Quick Take: Blue Caprice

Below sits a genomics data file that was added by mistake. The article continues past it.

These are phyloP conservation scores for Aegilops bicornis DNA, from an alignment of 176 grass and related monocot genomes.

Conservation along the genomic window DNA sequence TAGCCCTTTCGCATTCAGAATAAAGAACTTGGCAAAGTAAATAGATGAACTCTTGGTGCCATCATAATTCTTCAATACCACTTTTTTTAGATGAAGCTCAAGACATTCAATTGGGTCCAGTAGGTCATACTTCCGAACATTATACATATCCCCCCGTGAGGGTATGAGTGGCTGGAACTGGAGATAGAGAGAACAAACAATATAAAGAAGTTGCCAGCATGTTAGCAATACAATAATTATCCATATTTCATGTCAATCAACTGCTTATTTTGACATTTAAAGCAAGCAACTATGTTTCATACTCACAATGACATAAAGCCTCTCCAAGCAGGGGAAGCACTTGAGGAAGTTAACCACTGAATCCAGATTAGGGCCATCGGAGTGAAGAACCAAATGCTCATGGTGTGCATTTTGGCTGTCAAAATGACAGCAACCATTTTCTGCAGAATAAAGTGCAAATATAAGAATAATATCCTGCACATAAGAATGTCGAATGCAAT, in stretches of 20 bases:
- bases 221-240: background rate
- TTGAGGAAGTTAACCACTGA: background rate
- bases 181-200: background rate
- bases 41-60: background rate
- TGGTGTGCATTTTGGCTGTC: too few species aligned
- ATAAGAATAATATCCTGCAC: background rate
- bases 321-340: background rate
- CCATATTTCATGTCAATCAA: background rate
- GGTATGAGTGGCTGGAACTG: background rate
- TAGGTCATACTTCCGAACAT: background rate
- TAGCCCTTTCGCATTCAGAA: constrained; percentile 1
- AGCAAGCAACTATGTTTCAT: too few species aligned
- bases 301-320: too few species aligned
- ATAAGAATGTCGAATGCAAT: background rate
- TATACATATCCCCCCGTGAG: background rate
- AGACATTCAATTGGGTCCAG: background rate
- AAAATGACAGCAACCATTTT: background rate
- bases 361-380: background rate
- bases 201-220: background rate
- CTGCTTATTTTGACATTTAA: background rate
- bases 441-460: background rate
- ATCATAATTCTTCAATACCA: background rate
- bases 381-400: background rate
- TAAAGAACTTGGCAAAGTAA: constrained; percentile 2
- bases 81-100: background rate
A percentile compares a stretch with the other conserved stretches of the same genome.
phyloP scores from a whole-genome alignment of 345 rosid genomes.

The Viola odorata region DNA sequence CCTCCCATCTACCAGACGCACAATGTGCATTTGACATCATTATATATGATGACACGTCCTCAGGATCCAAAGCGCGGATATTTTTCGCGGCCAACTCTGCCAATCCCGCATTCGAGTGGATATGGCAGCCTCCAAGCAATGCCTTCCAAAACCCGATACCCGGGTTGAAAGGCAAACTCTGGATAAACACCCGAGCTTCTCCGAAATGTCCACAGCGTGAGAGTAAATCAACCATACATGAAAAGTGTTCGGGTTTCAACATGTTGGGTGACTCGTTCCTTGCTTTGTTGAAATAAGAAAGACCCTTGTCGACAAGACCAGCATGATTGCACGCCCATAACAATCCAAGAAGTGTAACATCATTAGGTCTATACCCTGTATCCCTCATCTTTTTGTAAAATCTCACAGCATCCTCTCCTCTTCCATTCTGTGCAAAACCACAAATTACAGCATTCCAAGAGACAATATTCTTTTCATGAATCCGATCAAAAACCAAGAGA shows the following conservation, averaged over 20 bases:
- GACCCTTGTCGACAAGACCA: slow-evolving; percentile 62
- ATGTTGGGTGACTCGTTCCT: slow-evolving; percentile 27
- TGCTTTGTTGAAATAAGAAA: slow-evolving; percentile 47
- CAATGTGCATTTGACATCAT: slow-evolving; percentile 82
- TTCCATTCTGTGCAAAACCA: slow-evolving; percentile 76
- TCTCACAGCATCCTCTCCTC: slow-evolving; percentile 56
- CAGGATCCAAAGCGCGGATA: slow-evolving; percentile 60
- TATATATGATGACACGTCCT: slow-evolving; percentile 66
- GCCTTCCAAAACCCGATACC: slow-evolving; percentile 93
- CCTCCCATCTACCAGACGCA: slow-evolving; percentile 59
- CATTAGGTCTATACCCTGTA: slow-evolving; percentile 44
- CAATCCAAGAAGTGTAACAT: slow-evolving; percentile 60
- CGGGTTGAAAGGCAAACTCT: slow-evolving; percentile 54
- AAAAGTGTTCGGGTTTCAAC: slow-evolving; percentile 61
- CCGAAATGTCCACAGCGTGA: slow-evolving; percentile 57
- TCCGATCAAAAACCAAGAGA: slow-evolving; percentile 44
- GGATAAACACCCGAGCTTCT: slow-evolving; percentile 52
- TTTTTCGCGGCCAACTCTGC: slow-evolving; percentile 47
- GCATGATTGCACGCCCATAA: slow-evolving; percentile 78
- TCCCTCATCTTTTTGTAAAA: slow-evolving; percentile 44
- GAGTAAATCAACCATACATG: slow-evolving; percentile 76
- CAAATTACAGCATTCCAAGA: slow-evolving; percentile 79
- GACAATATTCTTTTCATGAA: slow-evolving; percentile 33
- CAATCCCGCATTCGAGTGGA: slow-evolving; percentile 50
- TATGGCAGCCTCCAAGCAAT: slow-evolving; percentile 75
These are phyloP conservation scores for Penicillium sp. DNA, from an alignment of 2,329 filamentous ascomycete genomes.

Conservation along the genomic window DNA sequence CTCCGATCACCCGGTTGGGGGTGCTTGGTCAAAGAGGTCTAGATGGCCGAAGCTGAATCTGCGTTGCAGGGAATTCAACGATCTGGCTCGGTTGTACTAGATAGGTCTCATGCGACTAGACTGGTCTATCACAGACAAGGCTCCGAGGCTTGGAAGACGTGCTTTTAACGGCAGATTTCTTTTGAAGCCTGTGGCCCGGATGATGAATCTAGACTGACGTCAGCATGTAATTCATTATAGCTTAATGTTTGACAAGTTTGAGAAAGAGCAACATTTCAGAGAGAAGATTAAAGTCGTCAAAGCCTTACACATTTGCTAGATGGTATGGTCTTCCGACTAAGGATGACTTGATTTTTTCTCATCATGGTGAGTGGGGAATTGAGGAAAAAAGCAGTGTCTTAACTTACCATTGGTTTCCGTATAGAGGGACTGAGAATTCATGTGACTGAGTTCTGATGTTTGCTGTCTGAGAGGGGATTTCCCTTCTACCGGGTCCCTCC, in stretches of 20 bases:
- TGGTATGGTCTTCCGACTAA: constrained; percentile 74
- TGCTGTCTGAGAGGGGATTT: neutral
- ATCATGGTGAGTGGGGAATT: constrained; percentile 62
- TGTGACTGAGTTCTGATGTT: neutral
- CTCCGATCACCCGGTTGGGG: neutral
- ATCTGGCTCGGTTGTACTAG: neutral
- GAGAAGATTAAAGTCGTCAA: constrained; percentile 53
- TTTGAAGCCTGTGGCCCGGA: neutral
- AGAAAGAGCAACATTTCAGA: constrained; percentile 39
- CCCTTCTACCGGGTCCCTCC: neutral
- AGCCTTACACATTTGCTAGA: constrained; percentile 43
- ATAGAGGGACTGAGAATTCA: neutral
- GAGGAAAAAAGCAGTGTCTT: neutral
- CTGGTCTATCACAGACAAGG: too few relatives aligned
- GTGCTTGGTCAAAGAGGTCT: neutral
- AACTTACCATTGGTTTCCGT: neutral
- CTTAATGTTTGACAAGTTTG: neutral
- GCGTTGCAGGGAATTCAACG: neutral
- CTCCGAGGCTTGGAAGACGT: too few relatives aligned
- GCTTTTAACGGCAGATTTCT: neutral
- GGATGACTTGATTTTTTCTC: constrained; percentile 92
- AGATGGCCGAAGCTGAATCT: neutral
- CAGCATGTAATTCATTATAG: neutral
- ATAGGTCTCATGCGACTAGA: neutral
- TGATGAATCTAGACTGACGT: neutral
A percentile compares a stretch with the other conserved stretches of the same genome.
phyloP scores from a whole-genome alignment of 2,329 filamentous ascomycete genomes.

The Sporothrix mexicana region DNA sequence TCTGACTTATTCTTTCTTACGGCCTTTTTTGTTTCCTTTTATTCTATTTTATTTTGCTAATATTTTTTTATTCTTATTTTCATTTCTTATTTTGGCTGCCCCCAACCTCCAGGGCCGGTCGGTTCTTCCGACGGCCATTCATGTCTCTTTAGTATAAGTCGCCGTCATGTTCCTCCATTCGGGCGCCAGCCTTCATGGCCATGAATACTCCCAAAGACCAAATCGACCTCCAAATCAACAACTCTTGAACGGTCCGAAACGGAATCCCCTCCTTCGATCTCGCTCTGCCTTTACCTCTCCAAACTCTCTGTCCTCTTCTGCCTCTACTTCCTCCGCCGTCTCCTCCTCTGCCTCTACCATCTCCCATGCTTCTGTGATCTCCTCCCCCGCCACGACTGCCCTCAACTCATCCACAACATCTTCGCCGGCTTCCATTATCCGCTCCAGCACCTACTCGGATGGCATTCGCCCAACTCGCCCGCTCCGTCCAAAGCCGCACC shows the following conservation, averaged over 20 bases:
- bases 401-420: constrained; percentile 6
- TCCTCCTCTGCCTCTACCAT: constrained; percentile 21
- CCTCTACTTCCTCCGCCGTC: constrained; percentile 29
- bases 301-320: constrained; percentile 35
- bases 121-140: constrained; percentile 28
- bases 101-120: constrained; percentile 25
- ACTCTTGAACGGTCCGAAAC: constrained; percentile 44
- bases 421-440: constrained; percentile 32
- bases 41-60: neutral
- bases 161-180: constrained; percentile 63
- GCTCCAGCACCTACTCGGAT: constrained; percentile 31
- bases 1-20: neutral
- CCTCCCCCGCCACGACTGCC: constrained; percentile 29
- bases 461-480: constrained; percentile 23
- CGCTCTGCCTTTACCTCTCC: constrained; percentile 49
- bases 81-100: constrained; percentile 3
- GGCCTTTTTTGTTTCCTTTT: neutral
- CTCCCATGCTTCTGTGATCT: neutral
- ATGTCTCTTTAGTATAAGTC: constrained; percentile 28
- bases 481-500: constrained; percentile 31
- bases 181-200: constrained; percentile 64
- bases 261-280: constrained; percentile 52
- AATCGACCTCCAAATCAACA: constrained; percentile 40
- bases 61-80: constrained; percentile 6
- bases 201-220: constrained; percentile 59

bluecapriceIt’s a tricky thing, depicting real-life tragedy in a film. Harder still, to make us sympathize with or relate to the people who cause such tragedies. How would the residents of Oklahoma feel about an adaptation of the Oklahoma City bombing? The makers of Blue Caprice, endeavoring to tell the story of the Beltway snipers in Washington, D.C., largely steer clear of the violent acts themselves. Instead, we find ourselves in the midst of the very personal relationship between the two murderers before the attacks. Director Alexandre Moors allows us to wrap our minds around the difficult psychological situation (boy’s parents abandon him, so he forms a father-son bond with a psychopath who thinks the whole world is against him) without forcing us to empathize with them by letting their relationship grow slowly and fully and by shooting them with such beautifully sparse cinematography, not to mention by eliciting a chilling performance from Isaiah Washington. Criminals such as these don’t deserve our empathy, but it’s instructive to experience what can drive damaged men to violence.


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